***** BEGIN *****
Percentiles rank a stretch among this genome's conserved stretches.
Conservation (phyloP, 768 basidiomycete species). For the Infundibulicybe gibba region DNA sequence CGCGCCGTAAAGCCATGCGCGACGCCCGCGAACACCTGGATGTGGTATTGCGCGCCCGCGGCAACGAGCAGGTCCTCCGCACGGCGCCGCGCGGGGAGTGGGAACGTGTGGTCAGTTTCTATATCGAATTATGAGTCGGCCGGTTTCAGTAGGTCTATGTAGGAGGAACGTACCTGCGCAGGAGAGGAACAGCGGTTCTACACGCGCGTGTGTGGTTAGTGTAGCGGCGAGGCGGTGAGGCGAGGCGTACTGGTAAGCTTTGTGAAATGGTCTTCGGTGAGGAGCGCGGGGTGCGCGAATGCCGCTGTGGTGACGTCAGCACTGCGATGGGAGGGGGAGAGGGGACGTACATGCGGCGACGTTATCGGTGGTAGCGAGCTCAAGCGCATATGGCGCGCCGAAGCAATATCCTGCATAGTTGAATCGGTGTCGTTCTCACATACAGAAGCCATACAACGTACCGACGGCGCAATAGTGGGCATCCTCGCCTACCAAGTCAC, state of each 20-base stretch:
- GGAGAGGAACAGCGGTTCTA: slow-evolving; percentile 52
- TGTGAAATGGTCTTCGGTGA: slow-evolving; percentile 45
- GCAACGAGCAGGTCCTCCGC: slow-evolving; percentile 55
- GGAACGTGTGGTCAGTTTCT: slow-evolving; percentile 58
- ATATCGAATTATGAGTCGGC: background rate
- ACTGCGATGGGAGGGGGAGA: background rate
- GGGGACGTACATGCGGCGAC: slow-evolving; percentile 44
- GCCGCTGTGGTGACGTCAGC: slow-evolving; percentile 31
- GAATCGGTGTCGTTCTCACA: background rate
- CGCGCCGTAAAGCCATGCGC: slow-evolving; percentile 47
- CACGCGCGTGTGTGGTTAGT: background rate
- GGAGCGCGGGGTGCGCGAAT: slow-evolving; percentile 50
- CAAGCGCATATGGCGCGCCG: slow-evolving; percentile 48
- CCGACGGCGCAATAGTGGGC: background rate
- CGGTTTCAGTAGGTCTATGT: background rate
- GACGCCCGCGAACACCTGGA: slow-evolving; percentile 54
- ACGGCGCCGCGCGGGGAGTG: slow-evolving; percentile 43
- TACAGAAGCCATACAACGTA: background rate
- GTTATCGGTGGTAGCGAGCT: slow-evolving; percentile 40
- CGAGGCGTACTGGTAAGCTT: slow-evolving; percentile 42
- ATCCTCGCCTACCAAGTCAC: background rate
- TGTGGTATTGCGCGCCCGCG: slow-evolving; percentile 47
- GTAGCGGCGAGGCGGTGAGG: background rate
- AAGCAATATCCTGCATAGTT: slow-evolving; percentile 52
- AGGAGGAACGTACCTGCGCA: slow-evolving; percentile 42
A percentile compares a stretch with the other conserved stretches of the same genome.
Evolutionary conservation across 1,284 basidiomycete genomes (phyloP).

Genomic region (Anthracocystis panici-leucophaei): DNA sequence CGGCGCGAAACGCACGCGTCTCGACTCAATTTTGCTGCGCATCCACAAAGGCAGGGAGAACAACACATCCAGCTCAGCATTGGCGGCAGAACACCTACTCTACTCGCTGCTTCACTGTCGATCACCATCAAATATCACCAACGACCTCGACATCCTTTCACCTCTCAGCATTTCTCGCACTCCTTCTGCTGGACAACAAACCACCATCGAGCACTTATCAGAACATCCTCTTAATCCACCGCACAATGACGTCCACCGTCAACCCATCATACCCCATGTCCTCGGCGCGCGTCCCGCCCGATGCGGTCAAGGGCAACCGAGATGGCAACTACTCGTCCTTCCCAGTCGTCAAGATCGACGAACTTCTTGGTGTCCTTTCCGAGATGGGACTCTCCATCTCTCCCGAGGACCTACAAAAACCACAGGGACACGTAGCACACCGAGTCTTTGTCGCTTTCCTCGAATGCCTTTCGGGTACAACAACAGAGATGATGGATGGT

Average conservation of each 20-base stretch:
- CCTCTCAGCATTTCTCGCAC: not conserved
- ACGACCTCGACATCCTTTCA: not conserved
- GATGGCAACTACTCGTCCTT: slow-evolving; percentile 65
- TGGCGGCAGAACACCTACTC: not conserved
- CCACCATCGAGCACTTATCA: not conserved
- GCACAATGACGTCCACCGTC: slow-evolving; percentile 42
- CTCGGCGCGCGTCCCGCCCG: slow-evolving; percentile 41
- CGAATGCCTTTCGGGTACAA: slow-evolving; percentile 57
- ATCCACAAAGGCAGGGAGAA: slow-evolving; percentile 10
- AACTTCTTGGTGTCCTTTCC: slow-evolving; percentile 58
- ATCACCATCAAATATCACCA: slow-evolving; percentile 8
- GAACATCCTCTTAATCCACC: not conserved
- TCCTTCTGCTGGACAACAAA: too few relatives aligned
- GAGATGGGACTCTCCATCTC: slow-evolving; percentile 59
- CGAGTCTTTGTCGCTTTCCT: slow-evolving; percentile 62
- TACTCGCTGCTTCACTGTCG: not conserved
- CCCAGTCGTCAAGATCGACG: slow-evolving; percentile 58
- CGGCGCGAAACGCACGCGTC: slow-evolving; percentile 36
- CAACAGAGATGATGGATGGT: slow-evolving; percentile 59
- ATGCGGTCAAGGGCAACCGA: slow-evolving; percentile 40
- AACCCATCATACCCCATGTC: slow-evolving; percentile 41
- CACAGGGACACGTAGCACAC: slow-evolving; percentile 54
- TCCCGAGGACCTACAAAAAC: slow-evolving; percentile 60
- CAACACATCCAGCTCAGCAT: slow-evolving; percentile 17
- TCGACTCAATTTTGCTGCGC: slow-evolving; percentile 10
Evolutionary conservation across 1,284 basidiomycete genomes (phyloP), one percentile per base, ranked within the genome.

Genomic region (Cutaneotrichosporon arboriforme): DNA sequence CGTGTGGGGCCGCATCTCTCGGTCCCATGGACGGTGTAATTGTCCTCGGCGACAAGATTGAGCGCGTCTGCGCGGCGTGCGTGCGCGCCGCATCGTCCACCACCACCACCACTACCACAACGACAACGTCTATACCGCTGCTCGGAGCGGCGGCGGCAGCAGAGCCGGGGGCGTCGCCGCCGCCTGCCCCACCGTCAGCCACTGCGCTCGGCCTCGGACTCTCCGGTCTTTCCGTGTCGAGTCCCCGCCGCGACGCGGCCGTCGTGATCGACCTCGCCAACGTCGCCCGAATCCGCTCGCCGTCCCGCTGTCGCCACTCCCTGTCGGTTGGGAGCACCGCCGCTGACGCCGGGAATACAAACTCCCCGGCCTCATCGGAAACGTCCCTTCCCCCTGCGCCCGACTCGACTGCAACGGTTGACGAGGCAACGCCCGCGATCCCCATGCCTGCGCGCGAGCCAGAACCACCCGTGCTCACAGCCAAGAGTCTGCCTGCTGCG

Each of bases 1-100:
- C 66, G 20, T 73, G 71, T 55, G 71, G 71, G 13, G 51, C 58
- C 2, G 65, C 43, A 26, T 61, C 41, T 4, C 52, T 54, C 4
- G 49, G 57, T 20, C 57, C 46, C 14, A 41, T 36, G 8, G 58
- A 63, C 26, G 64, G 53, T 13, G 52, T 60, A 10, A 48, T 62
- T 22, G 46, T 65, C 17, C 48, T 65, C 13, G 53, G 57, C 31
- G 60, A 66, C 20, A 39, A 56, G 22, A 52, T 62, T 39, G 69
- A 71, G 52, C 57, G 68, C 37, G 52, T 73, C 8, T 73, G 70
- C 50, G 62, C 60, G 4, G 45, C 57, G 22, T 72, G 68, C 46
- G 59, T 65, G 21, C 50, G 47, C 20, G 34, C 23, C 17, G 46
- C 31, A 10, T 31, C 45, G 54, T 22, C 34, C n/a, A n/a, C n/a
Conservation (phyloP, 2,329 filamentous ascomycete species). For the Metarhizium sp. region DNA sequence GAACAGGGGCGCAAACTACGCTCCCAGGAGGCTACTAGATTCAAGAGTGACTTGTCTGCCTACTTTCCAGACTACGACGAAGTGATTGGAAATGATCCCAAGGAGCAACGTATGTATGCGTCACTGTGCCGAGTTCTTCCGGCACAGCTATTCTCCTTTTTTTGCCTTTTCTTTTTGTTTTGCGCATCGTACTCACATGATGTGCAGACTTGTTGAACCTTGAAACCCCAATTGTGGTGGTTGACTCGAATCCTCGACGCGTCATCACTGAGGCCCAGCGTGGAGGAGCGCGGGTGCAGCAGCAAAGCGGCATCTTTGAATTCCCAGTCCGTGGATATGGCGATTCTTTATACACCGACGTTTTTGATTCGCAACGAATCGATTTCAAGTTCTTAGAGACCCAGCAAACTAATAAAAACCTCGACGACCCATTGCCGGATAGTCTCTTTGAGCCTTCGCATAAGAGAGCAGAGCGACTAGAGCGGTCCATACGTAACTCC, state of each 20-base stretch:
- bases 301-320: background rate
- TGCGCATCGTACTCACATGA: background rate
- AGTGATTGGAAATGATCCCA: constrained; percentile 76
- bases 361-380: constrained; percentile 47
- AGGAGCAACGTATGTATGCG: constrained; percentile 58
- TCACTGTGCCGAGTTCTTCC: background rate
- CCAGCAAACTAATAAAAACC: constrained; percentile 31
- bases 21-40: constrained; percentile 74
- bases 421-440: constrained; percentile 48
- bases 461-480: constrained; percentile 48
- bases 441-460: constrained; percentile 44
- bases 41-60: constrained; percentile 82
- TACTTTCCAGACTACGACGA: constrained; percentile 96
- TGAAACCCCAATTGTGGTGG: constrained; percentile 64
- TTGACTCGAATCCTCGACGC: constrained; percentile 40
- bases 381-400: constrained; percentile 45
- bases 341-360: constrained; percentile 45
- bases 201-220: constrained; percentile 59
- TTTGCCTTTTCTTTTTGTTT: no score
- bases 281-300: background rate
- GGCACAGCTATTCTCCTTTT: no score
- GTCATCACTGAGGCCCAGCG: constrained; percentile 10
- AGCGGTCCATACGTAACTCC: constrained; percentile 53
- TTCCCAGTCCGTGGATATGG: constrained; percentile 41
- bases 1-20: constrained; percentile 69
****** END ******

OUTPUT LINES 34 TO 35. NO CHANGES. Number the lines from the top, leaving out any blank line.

- GATGGCAACTACTCGTCCTT: slow-evolving; percentile 65
- TGGCGGCAGAACACCTACTC: not conserved